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The NSX Is Back! The NSX Is Back?

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On: Thu, Apr 9, 2015 at 12:58PM | By: Lou Ruggieri

The NSX Is Back!  The NSX Is Back?

By now, just about anyone in the automotive world has heard rumors of the next NSX. We have all had not one, not two, not three, but now four rounds of revival rumors since its sad departure in 2005. There was a single-cam 3.5-liter V6 powering one version, a high-revving V10 powering another, and they both were scrapped over the course of Acura's modeling, and remodeling, the NSX. Natural aspiration, electric, and forced induction have all made cameos in Acura's plan for their halo car, and, at last, there seems to be a final verdict on just what the next NSX will be.

One of the main reasons for the constant engine changes is because while Acura was spending years trying to find the perfect engine, other companies were putting out better and better motors in their sports cars, constantly upping the horsepower ante and making the standard by which Acura was shooting for slowly become subpar. The V10 craze fell through after BMW's attempt at a 10-cylinder M5 brought about mixed reactions from even the most loyal fans. Then the initial 3.5-liter V6 was dropped because, although at the time it was more than capable of putting competitive power to the ground, after a couple years of delays, the 500 horsepower max of that motor just didn't have enough potential to keep up with 500+ horsepower GTRs, 600+ horsepower Corvettes, and 700+ horsepower Chargers, and those are just pithy low-rent competitors compared to the Italian and German exotics that the NSX was originally designed to contend with.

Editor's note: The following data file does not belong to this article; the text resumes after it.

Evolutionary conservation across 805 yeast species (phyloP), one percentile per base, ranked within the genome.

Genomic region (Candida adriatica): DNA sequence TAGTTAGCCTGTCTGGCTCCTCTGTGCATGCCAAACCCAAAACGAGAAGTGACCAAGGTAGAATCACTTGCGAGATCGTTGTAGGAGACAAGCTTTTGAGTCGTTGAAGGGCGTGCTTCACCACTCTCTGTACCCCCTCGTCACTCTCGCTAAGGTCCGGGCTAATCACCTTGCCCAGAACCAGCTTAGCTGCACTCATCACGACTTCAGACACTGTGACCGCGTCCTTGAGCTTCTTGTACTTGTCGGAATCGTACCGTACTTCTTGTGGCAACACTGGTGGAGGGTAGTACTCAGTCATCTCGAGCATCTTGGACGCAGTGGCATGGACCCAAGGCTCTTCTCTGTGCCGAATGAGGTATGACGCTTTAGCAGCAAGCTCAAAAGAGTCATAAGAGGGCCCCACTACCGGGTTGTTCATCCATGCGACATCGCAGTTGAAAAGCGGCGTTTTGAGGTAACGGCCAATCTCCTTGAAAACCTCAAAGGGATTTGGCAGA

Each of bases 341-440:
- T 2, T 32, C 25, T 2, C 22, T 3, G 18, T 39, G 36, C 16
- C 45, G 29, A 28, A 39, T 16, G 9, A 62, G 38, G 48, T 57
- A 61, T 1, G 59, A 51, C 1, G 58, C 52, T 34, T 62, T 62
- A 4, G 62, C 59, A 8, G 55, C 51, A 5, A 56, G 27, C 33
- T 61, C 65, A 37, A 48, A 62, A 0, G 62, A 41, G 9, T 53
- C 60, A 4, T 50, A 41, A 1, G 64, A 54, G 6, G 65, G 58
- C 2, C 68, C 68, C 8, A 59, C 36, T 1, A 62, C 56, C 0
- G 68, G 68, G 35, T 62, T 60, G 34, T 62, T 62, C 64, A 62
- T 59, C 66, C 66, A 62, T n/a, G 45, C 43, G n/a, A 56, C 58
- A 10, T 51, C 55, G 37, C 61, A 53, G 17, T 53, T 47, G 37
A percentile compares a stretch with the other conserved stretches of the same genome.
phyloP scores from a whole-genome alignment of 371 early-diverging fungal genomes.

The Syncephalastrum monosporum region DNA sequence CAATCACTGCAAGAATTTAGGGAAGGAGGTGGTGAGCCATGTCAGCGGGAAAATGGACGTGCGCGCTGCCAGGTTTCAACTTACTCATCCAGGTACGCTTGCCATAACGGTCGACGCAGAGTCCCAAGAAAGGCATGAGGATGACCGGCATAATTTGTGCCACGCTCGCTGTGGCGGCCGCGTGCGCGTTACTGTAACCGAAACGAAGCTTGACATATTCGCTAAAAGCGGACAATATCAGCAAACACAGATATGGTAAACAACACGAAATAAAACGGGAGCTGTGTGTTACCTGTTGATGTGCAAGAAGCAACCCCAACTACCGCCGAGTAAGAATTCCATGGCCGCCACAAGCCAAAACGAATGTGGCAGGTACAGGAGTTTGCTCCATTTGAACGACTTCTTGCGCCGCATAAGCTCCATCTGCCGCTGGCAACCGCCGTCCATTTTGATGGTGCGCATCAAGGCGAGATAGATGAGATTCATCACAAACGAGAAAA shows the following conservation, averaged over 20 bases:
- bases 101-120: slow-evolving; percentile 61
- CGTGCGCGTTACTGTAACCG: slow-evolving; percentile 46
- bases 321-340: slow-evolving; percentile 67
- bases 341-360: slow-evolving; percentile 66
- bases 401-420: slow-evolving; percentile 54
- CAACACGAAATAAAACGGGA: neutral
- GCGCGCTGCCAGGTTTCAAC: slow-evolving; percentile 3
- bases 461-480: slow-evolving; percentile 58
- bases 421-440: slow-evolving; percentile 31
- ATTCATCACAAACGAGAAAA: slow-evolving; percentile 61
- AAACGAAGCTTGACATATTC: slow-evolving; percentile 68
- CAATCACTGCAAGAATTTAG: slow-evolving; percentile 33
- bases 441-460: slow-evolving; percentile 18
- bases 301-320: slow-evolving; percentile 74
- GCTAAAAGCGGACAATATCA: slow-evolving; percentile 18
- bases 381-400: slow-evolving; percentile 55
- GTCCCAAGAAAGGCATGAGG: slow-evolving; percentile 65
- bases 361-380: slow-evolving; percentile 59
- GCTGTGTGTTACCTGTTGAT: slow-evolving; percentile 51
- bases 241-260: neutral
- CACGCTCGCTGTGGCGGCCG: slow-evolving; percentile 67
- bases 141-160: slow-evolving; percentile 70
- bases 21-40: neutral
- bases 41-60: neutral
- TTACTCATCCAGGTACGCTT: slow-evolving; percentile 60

So what can we expect to see? We're told the final version of the NSX will be a mid-engined twin-front and mid-motor four-wheel drive coupe. The engine is still a 3.5-liter motor, but this one is a DOHC version sporting a twin-turbo setup, and is even further backed up by an electric twin-motor unit that drives each wheel separately using planetary gears to add just a bit more power (and techie bragging rights) to the bottom line. Total power numbers are still a mystery (or being reworked, which probably wouldn't surprise anyone), but expect an initial figure of right around 600 total horsepower.

To get all that power to the ground, Acura has employed a 1-speed direct drive transmission for the electric motors up front and a 9-speed dual-clutch automatic with a manual shift mode for the gas engine. The body is a mix of aluminum and fiberglass with optional carbon fiber bits (including a carbon fiber roof) for a little more money. The more money theme applies to the brakes too, which will have optional carbon-ceramic discs for a few grand more.

The initial investment for the long-awaited NSX should come in right around the 150k mark. But there are already rumors of hotter versions already in the works. Given Acura's history with this car, they should've started working on these higher performance models right around 2007 to get them out on time. They have taken their time, but hopefully, this slow-produced, fast-car has been worth the wait.


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